The Midnight Menu

| September 11, 2015

Being a medical intern is easy. It’s like riding a bike. Except the bike is on fire, you’re on fire, everything is on fire and you’re in hell. It is for those who have done so, particularly if it was for no other reason than to check a box on your “career to do” list for boards and state licensing requirement, perhaps the most exhilarating and difficult year of your life.

At times the job is relatively easy, like riding a bike. If you have seen one, you do one and then you teach one. After witnessing it, you can place an arterial line or intubate someone, you can teach the fourth year medical student to do the next one. Lots of people, junior residents, senior residents, fellows and attendings tell you what to do – what labs to order, what to watch for, when to call whom and what nurses are more trustworthy than others. There is little thinking involved. Your patients get reduced to 3×5 note cards with problem lists and “to dos” before your shift is over. This was before the 80-hour work week which made it more difficult to define your shift.

One month you may be helping in orthopedic surgery, the next month delivering babies. The 3×5 cards still work as well as they do in the ICU or on the general medicine service. By the end of the month you gain some confidence you learned something without hurting anyone and if you absolutely had to, place a cast or deliver a baby when you rotated off.

Call consisted of at least every third night, assuming no one quit, called in sick or died. My year all three happened. It’s why I was a medicine intern and not the usual transitional intern reserved for those going into radiology, pathology or other specialties other than medicine, ob/gyn, pediatrics or surgery that had their own interns. If you didn’t match in your specialty or couldn’t apply to match in your specialty like pathology or radiology, you did a clinical year, or “transitional” year. One of the medicine interns reportedly “had a nervous breakdown” before the end of the first day of orientation and quit. I filled his slot to make the schedule work. The other transitional interns would pick up the slack in the clinics.

My first call night started July 1, then July 4 again and so on, in the ICU. Thanksgiving night and Christmas Eve. Superbowl, Masters and US Open Sunday. Your life is spent taking care of others. The call room was a pile of dirty linens, scrubs, candy wrappers, soda cans with books strewn all over the place from pocket guides to differential diagnoses to outdated 3-volume reference texts. Unpaid utility bills and residency applications filled the desks.

Post-call you could “sign-out” your patients to the intern relieving you who would spend the night and take over the task of taking care of the patients until 6 AM the next morning when they would be relieved again and post-call. On those days you could get out by 8 AM and have the day to golf or run or sleep before returning at 5 AM the next day. These every third day moments made the year tolerable.

But perhaps what made the entire year actually fun and enjoyable and made you feel like you were not alone was “The Midnight Menu”. Every night at 12 AM the cafeteria would open and serve a mix of late dinner and early breakfast food. Fried chicken, scrambled eggs, grits, bacon, pizza, hot dogs and French toast. It served the “graveyard shift” employees that worked around the clock, anxious visitors and the housestaff.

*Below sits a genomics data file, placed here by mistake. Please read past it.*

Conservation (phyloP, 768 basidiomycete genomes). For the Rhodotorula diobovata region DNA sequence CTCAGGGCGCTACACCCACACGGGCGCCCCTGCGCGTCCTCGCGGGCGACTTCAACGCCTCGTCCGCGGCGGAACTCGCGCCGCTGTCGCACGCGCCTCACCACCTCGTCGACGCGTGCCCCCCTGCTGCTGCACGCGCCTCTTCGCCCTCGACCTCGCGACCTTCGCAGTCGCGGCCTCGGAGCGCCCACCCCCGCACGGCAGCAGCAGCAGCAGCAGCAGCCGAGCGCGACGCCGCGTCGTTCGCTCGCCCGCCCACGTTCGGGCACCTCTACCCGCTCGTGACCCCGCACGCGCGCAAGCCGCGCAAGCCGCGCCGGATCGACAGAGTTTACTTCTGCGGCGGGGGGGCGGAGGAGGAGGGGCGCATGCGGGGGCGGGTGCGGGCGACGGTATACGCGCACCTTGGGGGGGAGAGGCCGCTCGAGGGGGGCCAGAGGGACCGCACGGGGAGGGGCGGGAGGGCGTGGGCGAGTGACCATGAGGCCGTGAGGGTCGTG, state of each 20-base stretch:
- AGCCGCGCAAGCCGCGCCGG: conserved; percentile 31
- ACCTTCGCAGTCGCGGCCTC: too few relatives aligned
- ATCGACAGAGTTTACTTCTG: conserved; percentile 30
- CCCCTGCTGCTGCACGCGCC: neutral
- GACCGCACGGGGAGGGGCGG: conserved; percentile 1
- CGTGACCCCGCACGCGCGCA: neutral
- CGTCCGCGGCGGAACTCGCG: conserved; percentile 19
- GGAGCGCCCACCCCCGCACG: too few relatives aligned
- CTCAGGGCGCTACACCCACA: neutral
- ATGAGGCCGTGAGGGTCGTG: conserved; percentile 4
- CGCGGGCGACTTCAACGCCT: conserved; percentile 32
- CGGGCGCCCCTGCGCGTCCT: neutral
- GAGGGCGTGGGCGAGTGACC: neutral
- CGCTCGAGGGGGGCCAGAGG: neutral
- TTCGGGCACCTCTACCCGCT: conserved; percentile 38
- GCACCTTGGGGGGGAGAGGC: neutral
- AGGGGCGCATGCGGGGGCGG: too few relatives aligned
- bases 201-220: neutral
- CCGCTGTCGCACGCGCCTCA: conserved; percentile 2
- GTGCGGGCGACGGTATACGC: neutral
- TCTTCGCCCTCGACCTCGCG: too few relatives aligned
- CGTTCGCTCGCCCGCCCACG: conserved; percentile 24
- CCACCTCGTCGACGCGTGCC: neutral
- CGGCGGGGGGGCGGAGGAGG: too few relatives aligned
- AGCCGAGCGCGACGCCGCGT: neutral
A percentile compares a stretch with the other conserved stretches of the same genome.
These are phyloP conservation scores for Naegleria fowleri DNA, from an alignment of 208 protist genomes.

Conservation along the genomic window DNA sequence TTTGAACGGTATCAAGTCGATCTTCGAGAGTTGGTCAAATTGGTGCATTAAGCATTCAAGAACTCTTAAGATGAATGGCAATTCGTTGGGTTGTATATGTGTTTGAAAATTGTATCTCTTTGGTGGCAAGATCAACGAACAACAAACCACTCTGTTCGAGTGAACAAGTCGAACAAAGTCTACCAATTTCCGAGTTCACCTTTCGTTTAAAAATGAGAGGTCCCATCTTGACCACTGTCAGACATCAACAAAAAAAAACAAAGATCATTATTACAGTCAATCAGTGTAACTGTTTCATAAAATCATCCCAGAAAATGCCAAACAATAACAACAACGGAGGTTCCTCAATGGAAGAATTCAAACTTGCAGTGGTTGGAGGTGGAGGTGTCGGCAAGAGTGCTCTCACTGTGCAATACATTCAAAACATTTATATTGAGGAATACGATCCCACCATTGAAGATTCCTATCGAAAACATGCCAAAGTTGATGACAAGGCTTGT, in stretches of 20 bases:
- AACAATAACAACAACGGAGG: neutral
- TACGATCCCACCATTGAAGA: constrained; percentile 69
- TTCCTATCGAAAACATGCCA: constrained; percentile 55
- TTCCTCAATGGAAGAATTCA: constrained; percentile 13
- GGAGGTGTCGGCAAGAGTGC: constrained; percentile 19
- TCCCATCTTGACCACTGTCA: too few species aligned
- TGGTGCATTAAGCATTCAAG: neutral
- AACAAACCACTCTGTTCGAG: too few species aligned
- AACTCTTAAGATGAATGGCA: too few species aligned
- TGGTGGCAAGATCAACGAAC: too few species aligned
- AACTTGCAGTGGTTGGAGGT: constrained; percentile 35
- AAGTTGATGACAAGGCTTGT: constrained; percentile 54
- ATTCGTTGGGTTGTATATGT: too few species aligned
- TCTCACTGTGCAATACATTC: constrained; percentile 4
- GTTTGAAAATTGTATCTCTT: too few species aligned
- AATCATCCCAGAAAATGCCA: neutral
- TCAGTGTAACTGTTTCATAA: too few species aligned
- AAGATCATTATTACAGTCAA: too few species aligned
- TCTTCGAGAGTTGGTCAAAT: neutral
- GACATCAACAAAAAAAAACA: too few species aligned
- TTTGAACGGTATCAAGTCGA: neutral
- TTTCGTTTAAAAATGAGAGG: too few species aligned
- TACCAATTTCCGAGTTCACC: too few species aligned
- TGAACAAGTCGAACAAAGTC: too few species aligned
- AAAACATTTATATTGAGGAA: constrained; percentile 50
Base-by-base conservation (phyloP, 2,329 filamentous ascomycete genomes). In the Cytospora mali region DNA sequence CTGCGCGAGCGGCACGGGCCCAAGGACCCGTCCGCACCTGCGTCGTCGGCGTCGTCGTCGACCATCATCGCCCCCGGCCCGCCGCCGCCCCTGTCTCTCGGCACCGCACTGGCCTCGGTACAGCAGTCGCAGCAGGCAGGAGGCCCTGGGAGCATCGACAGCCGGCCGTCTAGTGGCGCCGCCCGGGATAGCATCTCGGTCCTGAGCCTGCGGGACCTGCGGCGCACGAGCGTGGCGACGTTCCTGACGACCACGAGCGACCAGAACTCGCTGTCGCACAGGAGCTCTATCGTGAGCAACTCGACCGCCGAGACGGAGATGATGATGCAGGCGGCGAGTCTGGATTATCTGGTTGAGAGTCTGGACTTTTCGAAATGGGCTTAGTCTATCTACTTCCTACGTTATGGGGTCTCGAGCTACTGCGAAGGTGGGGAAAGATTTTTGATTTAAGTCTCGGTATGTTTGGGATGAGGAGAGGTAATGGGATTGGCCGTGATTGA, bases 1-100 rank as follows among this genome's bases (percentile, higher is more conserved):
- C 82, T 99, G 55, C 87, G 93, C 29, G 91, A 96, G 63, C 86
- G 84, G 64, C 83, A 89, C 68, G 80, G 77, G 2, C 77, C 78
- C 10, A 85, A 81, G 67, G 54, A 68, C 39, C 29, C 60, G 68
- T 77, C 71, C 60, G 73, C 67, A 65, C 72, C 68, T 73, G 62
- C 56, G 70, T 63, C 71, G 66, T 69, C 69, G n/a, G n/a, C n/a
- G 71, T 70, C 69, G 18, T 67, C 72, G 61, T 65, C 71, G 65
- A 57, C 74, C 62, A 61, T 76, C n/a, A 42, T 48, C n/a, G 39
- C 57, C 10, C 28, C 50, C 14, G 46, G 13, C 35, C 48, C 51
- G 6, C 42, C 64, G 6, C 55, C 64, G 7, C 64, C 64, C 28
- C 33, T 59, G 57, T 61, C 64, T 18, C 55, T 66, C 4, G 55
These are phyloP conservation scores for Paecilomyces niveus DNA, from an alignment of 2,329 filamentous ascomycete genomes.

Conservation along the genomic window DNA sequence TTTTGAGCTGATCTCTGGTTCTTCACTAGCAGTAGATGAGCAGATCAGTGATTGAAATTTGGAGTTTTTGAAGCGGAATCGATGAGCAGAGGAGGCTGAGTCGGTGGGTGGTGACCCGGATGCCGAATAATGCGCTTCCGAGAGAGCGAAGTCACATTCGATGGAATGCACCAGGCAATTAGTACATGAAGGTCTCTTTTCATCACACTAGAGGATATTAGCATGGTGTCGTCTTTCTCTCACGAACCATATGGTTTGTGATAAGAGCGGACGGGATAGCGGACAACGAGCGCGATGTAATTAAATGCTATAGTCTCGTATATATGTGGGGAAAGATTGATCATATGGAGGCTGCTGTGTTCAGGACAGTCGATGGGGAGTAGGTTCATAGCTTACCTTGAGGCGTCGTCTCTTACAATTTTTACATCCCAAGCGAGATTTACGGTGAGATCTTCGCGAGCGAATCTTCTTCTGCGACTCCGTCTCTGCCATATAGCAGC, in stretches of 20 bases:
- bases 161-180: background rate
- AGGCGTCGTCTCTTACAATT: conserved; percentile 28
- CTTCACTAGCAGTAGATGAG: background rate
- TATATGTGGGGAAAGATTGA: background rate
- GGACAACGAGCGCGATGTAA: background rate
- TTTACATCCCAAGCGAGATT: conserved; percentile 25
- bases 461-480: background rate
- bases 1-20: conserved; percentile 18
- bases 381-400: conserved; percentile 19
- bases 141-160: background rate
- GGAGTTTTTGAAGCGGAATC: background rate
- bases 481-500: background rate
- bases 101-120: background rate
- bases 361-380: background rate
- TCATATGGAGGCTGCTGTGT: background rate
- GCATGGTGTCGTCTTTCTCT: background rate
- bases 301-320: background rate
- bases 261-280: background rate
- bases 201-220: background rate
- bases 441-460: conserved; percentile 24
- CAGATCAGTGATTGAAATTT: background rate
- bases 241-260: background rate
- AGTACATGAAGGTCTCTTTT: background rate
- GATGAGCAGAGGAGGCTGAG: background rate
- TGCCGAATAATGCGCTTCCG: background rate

Around 2 AM interns and residents who could make it would meet in the cafeteria with their EKGs, radiology films (before digital radiology), lab tests, and clinical histories and discuss cases with each other. If your resident was admitting someone from the ER, perhaps you brought a question he/she had to the cafeteria to ask other residents their opinions about management or if we should call our attending. If your resident knew that other residents were available perhaps he/she would take a few minutes for an early morning rendezvous with their significant other somewhere. I wouldn’t say it was at the level of “House of G-D” escapades but we had our moments.

So, over grits and fried chicken we would share our cases, ask questions, consult with colleagues and try to help each other make it through the night and morning. I actually looked forward to The Midnight Menu, not that the grits was all that good but for the comradery and the stories and the chance to learn something new as best one can at 230 in the morning. You could get a neurosurgery, pulmonary or cardiology consult without getting up from the table. Senior residents from other services shared their knowledge with you, making sure to get their digs in when you were going down the wrong path in their opinion.

Within a few hours fellows and attendings from your service would show up again and the cycle of admitting-treating-following-discharging would start all over.

And within a night or two, you would be back to The Midnight Menu.

A few years later, after my internship, due to budget cuts, the cafeteria did not re-open for the third shift employees. No more group house staff gatherings in the cafeteria to bounce cases of off. The visitors, nurses and janitors were provided vending machines.

The interns were left without a central consultation lounge. I think it hurt morale for those who were caught in the transition that year making internship that much more difficult when you are learning how to ride the bike and the bike is on fire.

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